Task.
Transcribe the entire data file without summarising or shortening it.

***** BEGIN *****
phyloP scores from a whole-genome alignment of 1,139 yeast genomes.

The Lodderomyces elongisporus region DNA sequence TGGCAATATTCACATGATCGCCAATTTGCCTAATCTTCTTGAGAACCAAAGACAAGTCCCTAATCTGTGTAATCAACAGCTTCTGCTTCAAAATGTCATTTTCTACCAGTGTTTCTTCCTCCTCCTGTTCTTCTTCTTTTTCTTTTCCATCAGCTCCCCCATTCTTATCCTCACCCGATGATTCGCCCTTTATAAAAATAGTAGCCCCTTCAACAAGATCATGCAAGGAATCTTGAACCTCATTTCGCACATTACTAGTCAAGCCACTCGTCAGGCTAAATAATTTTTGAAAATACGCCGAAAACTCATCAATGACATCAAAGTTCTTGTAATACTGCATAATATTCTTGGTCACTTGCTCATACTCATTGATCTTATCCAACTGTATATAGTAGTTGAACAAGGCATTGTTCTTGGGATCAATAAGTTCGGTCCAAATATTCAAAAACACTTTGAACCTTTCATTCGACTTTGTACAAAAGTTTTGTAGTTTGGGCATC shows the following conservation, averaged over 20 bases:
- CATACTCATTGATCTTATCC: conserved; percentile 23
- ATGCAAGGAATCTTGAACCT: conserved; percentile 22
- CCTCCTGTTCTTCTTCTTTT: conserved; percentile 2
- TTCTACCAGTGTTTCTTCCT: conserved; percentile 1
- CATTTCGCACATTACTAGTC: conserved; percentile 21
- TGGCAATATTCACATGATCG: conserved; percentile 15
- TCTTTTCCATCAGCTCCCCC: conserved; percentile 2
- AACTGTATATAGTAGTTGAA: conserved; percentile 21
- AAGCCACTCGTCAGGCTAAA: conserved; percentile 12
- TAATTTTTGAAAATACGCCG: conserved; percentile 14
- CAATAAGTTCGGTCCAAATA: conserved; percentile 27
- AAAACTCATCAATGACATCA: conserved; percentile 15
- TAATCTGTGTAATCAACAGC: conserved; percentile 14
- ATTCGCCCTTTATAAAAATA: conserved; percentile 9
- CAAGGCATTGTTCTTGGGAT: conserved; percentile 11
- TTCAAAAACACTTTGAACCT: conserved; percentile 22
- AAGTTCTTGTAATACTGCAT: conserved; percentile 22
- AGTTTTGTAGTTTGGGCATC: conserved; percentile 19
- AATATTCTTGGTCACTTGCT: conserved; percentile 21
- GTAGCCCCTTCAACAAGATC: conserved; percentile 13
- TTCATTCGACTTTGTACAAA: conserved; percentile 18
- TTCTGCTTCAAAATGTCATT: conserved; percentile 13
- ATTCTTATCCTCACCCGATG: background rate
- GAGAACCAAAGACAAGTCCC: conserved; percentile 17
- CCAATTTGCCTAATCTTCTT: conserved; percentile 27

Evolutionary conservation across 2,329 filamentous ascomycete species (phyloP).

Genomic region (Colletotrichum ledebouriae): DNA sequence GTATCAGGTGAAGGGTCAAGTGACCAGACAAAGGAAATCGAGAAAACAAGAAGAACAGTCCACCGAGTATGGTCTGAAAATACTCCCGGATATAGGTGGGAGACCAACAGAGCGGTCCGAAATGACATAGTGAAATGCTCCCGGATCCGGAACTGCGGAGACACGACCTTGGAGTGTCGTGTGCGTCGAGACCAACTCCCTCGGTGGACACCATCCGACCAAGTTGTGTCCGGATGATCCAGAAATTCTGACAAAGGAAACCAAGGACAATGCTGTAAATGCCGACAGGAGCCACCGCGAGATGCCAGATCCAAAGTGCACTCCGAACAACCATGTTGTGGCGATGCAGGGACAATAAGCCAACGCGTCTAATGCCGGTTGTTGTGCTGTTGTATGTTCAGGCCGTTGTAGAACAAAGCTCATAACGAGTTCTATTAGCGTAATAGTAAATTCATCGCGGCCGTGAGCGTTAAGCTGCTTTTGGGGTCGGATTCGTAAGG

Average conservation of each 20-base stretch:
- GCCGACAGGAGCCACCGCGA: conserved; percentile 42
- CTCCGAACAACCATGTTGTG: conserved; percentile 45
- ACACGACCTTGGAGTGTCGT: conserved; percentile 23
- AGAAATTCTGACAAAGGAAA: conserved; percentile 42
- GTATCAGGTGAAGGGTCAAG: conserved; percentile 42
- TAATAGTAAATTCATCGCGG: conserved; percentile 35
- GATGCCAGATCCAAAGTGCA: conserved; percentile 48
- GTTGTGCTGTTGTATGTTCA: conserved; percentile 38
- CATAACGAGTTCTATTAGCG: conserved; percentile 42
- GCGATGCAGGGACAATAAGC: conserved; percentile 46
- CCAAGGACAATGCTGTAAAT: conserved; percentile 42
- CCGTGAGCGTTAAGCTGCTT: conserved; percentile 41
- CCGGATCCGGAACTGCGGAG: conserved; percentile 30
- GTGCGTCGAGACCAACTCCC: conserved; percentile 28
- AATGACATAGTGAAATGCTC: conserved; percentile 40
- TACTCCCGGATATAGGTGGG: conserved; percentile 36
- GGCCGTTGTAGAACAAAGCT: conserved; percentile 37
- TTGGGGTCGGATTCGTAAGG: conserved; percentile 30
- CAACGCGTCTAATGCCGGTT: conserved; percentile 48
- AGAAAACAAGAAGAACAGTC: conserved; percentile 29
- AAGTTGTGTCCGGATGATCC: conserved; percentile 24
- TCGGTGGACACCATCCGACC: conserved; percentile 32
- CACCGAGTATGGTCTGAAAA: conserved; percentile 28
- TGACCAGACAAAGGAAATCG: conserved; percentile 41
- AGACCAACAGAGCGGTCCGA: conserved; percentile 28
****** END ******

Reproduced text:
phyloP scores from a whole-genome alignment of 1,139 yeast genomes.

The Lodderomyces elongisporus region DNA sequence TGGCAATATTCACATGATCGCCAATTTGCCTAATCTTCTTGAGAACCAAAGACAAGTCCCTAATCTGTGTAATCAACAGCTTCTGCTTCAAAATGTCATTTTCTACCAGTGTTTCTTCCTCCTCCTGTTCTTCTTCTTTTTCTTTTCCATCAGCTCCCCCATTCTTATCCTCACCCGATGATTCGCCCTTTATAAAAATAGTAGCCCCTTCAACAAGATCATGCAAGGAATCTTGAACCTCATTTCGCACATTACTAGTCAAGCCACTCGTCAGGCTAAATAATTTTTGAAAATACGCCGAAAACTCATCAATGACATCAAAGTTCTTGTAATACTGCATAATATTCTTGGTCACTTGCTCATACTCATTGATCTTATCCAACTGTATATAGTAGTTGAACAAGGCATTGTTCTTGGGATCAATAAGTTCGGTCCAAATATTCAAAAACACTTTGAACCTTTCATTCGACTTTGTACAAAAGTTTTGTAGTTTGGGCATC shows the following conservation, averaged over 20 bases:
- CATACTCATTGATCTTATCC: conserved; percentile 23
- ATGCAAGGAATCTTGAACCT: conserved; percentile 22
- CCTCCTGTTCTTCTTCTTTT: conserved; percentile 2
- TTCTACCAGTGTTTCTTCCT: conserved; percentile 1
- CATTTCGCACATTACTAGTC: conserved; percentile 21
- TGGCAATATTCACATGATCG: conserved; percentile 15
- TCTTTTCCATCAGCTCCCCC: conserved; percentile 2
- AACTGTATATAGTAGTTGAA: conserved; percentile 21
- AAGCCACTCGTCAGGCTAAA: conserved; percentile 12
- TAATTTTTGAAAATACGCCG: conserved; percentile 14
- CAATAAGTTCGGTCCAAATA: conserved; percentile 27
- AAAACTCATCAATGACATCA: conserved; percentile 15
- TAATCTGTGTAATCAACAGC: conserved; percentile 14
- ATTCGCCCTTTATAAAAATA: conserved; percentile 9
- CAAGGCATTGTTCTTGGGAT: conserved; percentile 11
- TTCAAAAACACTTTGAACCT: conserved; percentile 22
- AAGTTCTTGTAATACTGCAT: conserved; percentile 22
- AGTTTTGTAGTTTGGGCATC: conserved; percentile 19
- AATATTCTTGGTCACTTGCT: conserved; percentile 21
- GTAGCCCCTTCAACAAGATC: conserved; percentile 13
- TTCATTCGACTTTGTACAAA: conserved; percentile 18
- TTCTGCTTCAAAATGTCATT: conserved; percentile 13
- ATTCTTATCCTCACCCGATG: background rate
- GAGAACCAAAGACAAGTCCC: conserved; percentile 17
- CCAATTTGCCTAATCTTCTT: conserved; percentile 27

Evolutionary conservation across 2,329 filamentous ascomycete species (phyloP).

Genomic region (Colletotrichum ledebouriae): DNA sequence GTATCAGGTGAAGGGTCAAGTGACCAGACAAAGGAAATCGAGAAAACAAGAAGAACAGTCCACCGAGTATGGTCTGAAAATACTCCCGGATATAGGTGGGAGACCAACAGAGCGGTCCGAAATGACATAGTGAAATGCTCCCGGATCCGGAACTGCGGAGACACGACCTTGGAGTGTCGTGTGCGTCGAGACCAACTCCCTCGGTGGACACCATCCGACCAAGTTGTGTCCGGATGATCCAGAAATTCTGACAAAGGAAACCAAGGACAATGCTGTAAATGCCGACAGGAGCCACCGCGAGATGCCAGATCCAAAGTGCACTCCGAACAACCATGTTGTGGCGATGCAGGGACAATAAGCCAACGCGTCTAATGCCGGTTGTTGTGCTGTTGTATGTTCAGGCCGTTGTAGAACAAAGCTCATAACGAGTTCTATTAGCGTAATAGTAAATTCATCGCGGCCGTGAGCGTTAAGCTGCTTTTGGGGTCGGATTCGTAAGG

Average conservation of each 20-base stretch:
- GCCGACAGGAGCCACCGCGA: conserved; percentile 42
- CTCCGAACAACCATGTTGTG: conserved; percentile 45
- ACACGACCTTGGAGTGTCGT: conserved; percentile 23
- AGAAATTCTGACAAAGGAAA: conserved; percentile 42
- GTATCAGGTGAAGGGTCAAG: conserved; percentile 42
- TAATAGTAAATTCATCGCGG: conserved; percentile 35
- GATGCCAGATCCAAAGTGCA: conserved; percentile 48
- GTTGTGCTGTTGTATGTTCA: conserved; percentile 38
- CATAACGAGTTCTATTAGCG: conserved; percentile 42
- GCGATGCAGGGACAATAAGC: conserved; percentile 46
- CCAAGGACAATGCTGTAAAT: conserved; percentile 42
- CCGTGAGCGTTAAGCTGCTT: conserved; percentile 41
- CCGGATCCGGAACTGCGGAG: conserved; percentile 30
- GTGCGTCGAGACCAACTCCC: conserved; percentile 28
- AATGACATAGTGAAATGCTC: conserved; percentile 40
- TACTCCCGGATATAGGTGGG: conserved; percentile 36
- GGCCGTTGTAGAACAAAGCT: conserved; percentile 37
- TTGGGGTCGGATTCGTAAGG: conserved; percentile 30
- CAACGCGTCTAATGCCGGTT: conserved; percentile 48
- AGAAAACAAGAAGAACAGTC: conserved; percentile 29
- AAGTTGTGTCCGGATGATCC: conserved; percentile 24
- TCGGTGGACACCATCCGACC: conserved; percentile 32
- CACCGAGTATGGTCTGAAAA: conserved; percentile 28
- TGACCAGACAAAGGAAATCG: conserved; percentile 41
- AGACCAACAGAGCGGTCCGA: conserved; percentile 28